Clinton’s team had been hoping Tuesday’s primaries in big, delegate-rich states such as Florida, Illinois and Ohio would be the tipping point after which Sanders would have no real path to the nomination. In a memo to supporters Wednesday, Clinton campaign manager Robby Mook called her lead “commanding.”

“Hillary Clinton’s pledged delegate lead grew by more than 40 percent, to a lead of more than 300,” Mook wrote. Sanders is now “overwhelmingly behind . . . and without a clear path to catching up,” he asserted.

Nonetheless, Sanders made it clear Tuesday night, again, that he intends to remain in the race through the Democratic National Convention in July. He thinks the second half of the primary calendar, starting now, favors him. The Clinton campaign is planning for him to be a force at least through the spring.

Democratic front-runner Hillary Clinton and her rival, Bernie Sanders, spoke about the challenges going forward after primary voters took to the polls in five states on March 15. (Sarah Parnass/The Washington Post)

Clinton’s own experience is part of the reason she has offered no advice on how long Sanders should remain in the race.

“I absolutely respect Senator Sanders. He has a right to run his campaign in any way that he chooses, and I’m proud of the campaign we’ve run,” Clinton said Tuesday.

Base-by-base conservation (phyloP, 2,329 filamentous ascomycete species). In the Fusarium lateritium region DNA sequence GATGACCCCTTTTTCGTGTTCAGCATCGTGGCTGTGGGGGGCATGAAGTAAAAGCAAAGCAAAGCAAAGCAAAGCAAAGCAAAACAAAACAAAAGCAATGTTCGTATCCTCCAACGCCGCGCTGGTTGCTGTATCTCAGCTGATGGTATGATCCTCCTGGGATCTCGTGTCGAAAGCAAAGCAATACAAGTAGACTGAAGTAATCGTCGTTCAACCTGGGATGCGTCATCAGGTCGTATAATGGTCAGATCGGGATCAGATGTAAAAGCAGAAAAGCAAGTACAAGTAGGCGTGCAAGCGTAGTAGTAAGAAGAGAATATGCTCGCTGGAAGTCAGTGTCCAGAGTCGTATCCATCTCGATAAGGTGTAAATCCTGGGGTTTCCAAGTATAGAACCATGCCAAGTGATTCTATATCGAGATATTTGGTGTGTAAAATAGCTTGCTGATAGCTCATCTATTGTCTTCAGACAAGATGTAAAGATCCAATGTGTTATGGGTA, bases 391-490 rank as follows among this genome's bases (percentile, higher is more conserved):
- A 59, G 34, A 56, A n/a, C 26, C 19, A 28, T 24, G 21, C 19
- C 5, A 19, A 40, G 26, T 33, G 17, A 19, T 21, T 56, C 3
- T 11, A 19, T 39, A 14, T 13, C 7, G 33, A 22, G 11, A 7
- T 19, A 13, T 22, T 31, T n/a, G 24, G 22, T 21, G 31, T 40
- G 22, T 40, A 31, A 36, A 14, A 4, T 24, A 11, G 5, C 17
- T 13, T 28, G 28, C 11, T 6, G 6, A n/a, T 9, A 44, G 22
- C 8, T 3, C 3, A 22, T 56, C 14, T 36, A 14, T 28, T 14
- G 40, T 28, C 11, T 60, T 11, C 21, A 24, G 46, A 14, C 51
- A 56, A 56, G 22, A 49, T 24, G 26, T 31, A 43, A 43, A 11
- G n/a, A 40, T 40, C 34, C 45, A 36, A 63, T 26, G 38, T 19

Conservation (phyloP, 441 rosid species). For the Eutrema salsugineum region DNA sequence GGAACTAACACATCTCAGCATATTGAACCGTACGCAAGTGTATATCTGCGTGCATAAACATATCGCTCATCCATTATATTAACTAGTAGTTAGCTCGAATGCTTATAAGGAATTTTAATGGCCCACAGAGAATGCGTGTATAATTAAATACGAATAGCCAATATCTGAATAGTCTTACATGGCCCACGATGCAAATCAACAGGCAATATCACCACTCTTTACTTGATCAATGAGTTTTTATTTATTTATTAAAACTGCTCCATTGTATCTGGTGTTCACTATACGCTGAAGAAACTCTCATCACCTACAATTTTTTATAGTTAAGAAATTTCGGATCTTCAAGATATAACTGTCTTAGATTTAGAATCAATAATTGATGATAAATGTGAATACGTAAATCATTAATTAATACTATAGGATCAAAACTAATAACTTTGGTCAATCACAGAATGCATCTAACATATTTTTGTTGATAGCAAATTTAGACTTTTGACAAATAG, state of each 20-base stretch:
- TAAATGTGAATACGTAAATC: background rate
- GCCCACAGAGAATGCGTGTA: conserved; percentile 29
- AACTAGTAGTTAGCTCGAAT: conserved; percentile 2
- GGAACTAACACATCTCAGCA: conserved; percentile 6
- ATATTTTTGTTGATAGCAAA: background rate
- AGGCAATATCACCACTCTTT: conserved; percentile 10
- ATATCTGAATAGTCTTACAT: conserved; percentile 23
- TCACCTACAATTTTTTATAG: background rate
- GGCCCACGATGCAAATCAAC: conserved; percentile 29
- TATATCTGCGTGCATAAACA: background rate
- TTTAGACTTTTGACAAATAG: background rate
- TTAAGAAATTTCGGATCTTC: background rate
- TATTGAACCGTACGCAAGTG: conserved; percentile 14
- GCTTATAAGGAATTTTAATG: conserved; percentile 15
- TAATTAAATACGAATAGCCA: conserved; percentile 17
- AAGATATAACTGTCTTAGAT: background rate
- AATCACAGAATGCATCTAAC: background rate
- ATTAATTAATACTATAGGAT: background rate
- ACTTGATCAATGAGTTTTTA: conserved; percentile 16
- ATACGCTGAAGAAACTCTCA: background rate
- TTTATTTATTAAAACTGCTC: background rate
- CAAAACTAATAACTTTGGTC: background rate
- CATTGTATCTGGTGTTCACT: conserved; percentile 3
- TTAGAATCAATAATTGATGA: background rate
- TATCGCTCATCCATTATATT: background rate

Her wrenching loss in 2008 came after a campaign sustained by intensely committed supporters — a parallel to the zeal of the Sanders throngs now. With that in mind, Clinton is careful to say that Sanders should run as long as he chooses, although she has exhorted her own supporters to turn out in force and perhaps hasten his exit.

“I remember those days well,” said a senior Clinton aide who worked on the Obama campaign in 2008. “We thought then, and it’s the same thing we think now: The other candidate has a total right to stay in. It would be untoward, not to mention that it would alienate a lot of people, for us to encourage them to drop out.”

Clinton knows better than most that Sanders has very little incentive to cede the nomination to her early.

“If we go to the end, we go to the end,” Clinton said in Tampa last week. “Just as I did in 2008.”